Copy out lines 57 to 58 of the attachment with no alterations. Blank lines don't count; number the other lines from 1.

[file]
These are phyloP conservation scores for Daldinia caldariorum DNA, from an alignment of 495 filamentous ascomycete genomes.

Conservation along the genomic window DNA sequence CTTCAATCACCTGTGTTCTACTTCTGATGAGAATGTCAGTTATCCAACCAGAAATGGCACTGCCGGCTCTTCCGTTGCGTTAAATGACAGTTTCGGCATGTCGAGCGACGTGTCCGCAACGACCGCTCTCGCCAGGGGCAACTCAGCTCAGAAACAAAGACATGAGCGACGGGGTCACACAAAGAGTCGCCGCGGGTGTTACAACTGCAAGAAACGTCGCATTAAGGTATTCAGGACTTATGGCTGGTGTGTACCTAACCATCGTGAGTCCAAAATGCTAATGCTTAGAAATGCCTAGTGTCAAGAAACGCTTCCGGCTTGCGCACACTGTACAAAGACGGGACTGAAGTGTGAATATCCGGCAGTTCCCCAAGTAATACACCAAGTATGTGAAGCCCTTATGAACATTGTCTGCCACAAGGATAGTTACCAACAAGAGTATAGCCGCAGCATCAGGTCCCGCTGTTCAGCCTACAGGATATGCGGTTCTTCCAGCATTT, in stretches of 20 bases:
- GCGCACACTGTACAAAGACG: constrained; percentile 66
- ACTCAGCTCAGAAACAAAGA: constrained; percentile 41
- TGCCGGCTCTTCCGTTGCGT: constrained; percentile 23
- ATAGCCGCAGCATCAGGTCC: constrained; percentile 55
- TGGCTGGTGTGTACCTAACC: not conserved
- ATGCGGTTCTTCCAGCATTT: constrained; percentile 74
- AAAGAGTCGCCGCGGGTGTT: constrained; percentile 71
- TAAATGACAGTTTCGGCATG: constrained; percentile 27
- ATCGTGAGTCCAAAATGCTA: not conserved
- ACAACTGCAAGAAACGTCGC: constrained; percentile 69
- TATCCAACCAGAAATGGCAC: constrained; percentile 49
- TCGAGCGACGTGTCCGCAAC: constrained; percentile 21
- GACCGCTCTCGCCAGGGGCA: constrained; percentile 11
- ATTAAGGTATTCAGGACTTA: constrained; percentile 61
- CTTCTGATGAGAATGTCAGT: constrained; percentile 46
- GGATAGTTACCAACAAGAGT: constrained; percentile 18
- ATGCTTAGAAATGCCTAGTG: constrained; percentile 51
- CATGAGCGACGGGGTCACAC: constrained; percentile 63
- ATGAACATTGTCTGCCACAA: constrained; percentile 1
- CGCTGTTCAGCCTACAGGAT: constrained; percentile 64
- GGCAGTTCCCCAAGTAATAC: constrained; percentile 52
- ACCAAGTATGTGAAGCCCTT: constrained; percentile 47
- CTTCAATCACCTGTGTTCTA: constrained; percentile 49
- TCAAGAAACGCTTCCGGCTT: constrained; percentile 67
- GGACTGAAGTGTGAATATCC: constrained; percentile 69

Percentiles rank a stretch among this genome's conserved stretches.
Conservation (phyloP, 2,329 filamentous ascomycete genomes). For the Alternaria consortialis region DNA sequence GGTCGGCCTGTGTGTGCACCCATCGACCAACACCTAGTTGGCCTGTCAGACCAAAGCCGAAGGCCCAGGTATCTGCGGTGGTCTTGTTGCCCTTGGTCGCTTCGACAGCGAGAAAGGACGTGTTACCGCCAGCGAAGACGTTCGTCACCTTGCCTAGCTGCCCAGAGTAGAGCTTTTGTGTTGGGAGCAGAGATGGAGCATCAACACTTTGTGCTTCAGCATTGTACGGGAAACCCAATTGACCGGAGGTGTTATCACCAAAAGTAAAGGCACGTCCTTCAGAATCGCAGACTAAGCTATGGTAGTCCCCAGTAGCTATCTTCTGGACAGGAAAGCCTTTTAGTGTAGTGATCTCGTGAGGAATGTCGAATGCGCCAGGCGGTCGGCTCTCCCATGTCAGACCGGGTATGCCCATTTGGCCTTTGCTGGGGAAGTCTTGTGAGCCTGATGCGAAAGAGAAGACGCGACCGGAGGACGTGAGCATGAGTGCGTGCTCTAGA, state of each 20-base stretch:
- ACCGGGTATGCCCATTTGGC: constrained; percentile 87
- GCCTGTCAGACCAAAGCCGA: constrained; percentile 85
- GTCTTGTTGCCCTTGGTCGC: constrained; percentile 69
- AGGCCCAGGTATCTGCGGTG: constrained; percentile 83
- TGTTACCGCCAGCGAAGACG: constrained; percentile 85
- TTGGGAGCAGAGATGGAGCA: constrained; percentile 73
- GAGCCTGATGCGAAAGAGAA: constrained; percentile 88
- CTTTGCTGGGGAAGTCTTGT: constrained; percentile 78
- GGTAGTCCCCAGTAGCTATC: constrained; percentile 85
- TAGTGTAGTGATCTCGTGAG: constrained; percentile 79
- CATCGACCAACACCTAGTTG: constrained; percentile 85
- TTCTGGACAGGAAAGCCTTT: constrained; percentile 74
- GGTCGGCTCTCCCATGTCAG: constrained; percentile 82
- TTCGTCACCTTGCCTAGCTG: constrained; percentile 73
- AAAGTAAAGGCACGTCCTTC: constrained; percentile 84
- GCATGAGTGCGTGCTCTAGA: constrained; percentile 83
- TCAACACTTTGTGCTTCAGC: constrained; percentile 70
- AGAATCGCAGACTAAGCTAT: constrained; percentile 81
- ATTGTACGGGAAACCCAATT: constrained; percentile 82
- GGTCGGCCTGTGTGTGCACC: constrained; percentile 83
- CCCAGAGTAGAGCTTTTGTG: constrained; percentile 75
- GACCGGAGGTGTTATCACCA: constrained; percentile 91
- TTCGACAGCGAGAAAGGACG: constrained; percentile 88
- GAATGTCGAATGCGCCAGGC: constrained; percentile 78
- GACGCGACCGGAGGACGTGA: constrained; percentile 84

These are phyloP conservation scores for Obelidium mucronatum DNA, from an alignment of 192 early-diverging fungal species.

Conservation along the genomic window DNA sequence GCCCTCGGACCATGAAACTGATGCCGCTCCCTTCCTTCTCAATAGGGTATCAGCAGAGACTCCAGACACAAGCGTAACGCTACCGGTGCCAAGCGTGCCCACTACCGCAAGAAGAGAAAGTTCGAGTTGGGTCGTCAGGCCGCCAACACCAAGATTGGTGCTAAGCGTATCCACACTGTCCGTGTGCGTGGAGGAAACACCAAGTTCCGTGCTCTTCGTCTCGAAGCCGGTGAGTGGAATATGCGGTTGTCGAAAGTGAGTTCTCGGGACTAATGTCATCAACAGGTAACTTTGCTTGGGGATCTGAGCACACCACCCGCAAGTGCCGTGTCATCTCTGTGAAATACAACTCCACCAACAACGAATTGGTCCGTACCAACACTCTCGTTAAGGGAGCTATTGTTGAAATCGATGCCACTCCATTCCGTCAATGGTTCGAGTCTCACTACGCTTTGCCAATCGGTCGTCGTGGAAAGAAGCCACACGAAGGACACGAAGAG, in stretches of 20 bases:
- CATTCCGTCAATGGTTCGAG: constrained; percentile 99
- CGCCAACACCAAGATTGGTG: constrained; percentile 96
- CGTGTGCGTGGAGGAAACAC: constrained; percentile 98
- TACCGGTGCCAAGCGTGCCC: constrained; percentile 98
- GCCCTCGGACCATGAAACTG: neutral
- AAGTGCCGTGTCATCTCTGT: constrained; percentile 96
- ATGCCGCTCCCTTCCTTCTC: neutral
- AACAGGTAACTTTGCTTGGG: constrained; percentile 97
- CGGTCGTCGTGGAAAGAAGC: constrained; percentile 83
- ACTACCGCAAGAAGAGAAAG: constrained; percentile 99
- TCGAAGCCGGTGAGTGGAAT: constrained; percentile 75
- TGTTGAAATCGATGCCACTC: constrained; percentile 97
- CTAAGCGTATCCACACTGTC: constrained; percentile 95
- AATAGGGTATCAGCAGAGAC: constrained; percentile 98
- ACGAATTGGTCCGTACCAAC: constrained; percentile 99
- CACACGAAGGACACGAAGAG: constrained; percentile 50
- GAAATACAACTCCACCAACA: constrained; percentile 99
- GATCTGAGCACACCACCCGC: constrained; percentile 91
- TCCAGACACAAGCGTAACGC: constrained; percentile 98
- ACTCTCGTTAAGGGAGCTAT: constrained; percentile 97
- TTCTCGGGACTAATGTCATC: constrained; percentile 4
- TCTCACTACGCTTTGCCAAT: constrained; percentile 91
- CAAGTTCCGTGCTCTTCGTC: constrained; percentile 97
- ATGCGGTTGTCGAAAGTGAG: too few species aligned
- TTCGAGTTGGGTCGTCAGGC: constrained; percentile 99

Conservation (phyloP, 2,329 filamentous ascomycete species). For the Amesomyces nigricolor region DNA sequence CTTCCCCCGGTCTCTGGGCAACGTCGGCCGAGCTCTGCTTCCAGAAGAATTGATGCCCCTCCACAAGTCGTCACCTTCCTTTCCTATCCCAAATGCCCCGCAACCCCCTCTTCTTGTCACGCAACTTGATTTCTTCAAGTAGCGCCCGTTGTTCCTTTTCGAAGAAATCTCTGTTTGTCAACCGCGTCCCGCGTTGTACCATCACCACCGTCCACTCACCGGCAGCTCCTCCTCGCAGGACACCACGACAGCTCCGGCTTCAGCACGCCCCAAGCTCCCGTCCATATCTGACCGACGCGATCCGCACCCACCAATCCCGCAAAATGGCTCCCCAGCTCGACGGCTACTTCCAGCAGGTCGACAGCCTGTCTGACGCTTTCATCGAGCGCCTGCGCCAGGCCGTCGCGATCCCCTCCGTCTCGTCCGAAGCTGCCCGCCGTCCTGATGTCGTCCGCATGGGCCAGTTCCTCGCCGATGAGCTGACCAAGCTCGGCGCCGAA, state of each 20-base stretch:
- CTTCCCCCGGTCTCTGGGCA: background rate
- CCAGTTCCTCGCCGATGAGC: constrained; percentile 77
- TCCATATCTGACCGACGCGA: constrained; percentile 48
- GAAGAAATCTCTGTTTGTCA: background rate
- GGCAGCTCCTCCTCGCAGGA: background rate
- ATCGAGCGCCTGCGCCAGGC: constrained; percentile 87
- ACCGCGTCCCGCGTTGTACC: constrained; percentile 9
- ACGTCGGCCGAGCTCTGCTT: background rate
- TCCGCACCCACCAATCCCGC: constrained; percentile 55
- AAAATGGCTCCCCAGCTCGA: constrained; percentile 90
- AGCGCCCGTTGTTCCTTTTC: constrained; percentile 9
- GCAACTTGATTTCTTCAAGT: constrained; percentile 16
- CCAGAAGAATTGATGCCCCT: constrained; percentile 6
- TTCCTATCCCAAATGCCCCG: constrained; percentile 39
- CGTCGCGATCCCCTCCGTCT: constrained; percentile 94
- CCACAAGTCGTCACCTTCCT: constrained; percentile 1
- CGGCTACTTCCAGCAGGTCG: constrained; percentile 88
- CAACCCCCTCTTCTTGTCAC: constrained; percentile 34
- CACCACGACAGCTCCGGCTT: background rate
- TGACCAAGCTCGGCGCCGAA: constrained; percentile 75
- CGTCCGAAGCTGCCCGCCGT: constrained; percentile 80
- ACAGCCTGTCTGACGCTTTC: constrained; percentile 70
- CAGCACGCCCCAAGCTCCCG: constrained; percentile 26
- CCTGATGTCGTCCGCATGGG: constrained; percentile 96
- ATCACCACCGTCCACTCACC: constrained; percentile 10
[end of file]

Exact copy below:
- CATTCCGTCAATGGTTCGAG: constrained; percentile 99
- CGCCAACACCAAGATTGGTG: constrained; percentile 96